Some state legislators want to spread Northern Virginia's high-tech economy to parts of the state that haven't caught the wave of sustainable new- economy jobs. Great. Spread it to Hampton Roads, which is ready and able.
For political and pragmatic reasons, however, legislators from Northern Virginia's tech-have areas are instead huddling with their colleagues from the tech-have-not areas in Southside Virginia to find ways to transplant the wealth. They're trying to make a connection between the high-tech riches of the Dulles corridor and the old-economy hard times of cities such as Danville.
Too much of a good thing is the reason why.
Northern Virginia can't fill the workforce needs of the high-tech companies that call it home. Unemployment there is a microscopic 1.4 percent, resulting in an estimated 40,000 technology jobs going begging. Meanwhile, unemployment in Southside, where textiles and tobacco once ruled, is three times that.
Politically, Northern Virginia could use some good will from what's traditionally called Southside Virginia - that part of the state below the James River, stretching west along the North Carolina border. Legislators in that mostly rural, mostly conservative part of Virginia seldom find cause to support the highway spending or growth-control laws that win and lose elections in the Washington suburbs.
That's why Loudoun County Del. Joe May and state Technology Secretary Donald Upson recently took a planeload of technology executives on a tour of Southside. And why the tour definitely included a stop in Danville, which is represented by Sen. Charles Hawkins, a member of the Senate's budget-and-tax committee. As Upson said in the Washington Post, "All roads lead to the Senate Finance Committee."
But it's not as simple as waving a magic wand and saying that Southside Virginia should have high- tech businesses. For example, America Online bypassed Danville for a major data center because, in part, it lacked the infrastructure needed to make the $500 million project work.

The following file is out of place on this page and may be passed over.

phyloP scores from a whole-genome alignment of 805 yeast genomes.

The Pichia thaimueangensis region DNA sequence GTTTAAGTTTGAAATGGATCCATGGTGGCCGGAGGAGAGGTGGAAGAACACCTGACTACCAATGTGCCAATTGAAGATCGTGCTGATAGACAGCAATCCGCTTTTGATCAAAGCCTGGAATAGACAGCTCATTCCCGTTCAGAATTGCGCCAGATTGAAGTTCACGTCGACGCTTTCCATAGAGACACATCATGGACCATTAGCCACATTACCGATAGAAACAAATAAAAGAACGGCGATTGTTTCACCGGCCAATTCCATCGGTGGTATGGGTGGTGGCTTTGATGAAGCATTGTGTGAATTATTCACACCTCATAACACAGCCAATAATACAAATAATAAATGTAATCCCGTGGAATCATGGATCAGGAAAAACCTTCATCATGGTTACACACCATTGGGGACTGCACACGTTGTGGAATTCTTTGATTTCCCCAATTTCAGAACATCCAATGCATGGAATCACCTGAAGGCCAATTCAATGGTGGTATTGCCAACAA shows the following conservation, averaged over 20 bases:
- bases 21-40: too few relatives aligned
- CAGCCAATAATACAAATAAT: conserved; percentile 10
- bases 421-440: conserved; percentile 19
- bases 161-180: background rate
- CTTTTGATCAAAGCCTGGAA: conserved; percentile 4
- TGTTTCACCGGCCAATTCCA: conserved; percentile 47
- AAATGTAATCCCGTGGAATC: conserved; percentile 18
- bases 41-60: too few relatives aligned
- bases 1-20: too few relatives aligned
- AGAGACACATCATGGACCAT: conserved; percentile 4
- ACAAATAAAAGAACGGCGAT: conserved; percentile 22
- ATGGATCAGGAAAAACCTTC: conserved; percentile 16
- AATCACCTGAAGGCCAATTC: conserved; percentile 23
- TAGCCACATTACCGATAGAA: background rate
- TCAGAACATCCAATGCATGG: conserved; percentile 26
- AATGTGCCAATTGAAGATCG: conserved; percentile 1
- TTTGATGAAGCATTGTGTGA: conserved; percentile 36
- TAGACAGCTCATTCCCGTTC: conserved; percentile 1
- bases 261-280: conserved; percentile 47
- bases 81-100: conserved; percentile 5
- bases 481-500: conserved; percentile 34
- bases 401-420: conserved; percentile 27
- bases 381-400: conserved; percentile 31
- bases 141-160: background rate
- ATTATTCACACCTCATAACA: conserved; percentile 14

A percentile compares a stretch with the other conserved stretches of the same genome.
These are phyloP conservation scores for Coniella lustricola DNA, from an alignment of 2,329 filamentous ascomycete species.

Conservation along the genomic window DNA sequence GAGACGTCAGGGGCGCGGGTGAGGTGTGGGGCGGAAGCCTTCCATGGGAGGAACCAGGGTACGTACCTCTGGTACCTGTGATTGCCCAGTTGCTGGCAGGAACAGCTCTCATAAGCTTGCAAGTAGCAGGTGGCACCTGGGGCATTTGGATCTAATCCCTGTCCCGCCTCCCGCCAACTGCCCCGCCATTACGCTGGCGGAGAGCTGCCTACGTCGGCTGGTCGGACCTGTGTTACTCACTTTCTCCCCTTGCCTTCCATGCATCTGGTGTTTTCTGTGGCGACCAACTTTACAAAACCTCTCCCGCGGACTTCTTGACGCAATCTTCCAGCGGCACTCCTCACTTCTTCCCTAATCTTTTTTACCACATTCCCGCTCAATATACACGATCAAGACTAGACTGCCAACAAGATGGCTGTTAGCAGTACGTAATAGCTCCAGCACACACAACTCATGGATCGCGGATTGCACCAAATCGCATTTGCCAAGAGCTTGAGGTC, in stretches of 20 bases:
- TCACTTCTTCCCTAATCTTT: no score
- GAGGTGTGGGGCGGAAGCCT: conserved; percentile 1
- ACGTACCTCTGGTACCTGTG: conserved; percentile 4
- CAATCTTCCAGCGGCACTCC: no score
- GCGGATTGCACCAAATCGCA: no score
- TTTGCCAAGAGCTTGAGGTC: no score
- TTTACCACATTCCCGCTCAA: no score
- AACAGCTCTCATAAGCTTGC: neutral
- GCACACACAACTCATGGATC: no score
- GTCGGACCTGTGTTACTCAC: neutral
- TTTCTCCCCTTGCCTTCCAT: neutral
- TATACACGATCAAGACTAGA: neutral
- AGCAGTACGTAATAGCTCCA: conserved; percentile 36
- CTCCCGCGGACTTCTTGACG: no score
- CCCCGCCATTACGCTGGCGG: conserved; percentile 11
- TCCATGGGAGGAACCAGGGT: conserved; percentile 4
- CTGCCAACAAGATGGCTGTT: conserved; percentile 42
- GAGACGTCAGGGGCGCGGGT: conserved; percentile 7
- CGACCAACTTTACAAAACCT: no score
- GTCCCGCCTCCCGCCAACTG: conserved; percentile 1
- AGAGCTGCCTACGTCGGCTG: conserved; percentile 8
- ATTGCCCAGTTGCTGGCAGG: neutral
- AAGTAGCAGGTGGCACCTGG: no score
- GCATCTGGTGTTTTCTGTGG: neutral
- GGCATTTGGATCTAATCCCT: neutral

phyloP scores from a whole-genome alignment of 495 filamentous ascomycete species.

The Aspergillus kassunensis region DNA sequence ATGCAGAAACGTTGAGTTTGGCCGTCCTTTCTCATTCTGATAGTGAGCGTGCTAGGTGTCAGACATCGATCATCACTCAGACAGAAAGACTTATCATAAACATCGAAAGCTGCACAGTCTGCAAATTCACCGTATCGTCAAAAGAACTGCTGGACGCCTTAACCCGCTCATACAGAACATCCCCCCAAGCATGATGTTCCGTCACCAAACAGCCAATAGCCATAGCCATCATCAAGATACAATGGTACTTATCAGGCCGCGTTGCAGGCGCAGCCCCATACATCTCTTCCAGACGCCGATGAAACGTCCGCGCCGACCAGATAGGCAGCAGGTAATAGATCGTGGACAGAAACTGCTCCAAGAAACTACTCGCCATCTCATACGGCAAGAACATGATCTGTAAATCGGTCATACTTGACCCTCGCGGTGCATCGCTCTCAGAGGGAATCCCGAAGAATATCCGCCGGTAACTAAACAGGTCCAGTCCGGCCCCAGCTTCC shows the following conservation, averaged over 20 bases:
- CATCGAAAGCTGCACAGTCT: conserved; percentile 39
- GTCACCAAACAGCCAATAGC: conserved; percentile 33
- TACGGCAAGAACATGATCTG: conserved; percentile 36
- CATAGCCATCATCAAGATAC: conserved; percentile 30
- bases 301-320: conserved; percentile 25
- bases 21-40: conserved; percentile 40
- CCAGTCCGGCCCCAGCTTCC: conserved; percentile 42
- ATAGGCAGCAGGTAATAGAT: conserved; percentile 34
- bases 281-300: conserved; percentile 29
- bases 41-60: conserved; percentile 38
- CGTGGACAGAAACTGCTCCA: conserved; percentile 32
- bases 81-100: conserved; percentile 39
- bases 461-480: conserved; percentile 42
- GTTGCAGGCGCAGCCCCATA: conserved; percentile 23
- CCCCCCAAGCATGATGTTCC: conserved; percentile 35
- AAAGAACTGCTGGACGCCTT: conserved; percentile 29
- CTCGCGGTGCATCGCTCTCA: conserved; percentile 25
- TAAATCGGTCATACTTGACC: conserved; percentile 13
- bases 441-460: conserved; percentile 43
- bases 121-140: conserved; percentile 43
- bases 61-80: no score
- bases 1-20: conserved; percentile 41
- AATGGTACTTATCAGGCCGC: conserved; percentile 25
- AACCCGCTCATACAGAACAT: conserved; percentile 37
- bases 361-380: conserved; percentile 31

Which brings us to the point.
Hampton Roads - the Peninsula, in particular - already has the foundation to support a high-tech corridor. Now.
With NASA Langley Research Center, Jefferson Lab and the coming Virginia Advanced Shipbuilding and Carrier Integration Center at Newport News Shipbuilding, the Peninsula boasts the type of technology hub necessary for high-tech businesses to thrive. Workforce development is always an issue - just ask anybody hiring for technology positions - but Hampton Roads has the base to succeed.
For employers that might spin off that Northern Virginia hub, one particular advantage of Hampton Roads should be the availability of potential workers leaving military service with technical skills and leadership training. In addition, office space and housing are relatively cheap and good schools are available. The Peninsula is close to Washington without being part of one of the greatest sprawls on earth and our quality of life is very good indeed.
So, Secretary Upson, look this way when high-tech opportunities spill over from Northern Virginia. Southside Virginia's economy surely needs a boost and high-tech jobs could very well work there - in time. But Hampton Roads is ready now.
Submitted: Thursday, January 4, 2001 - 12:00am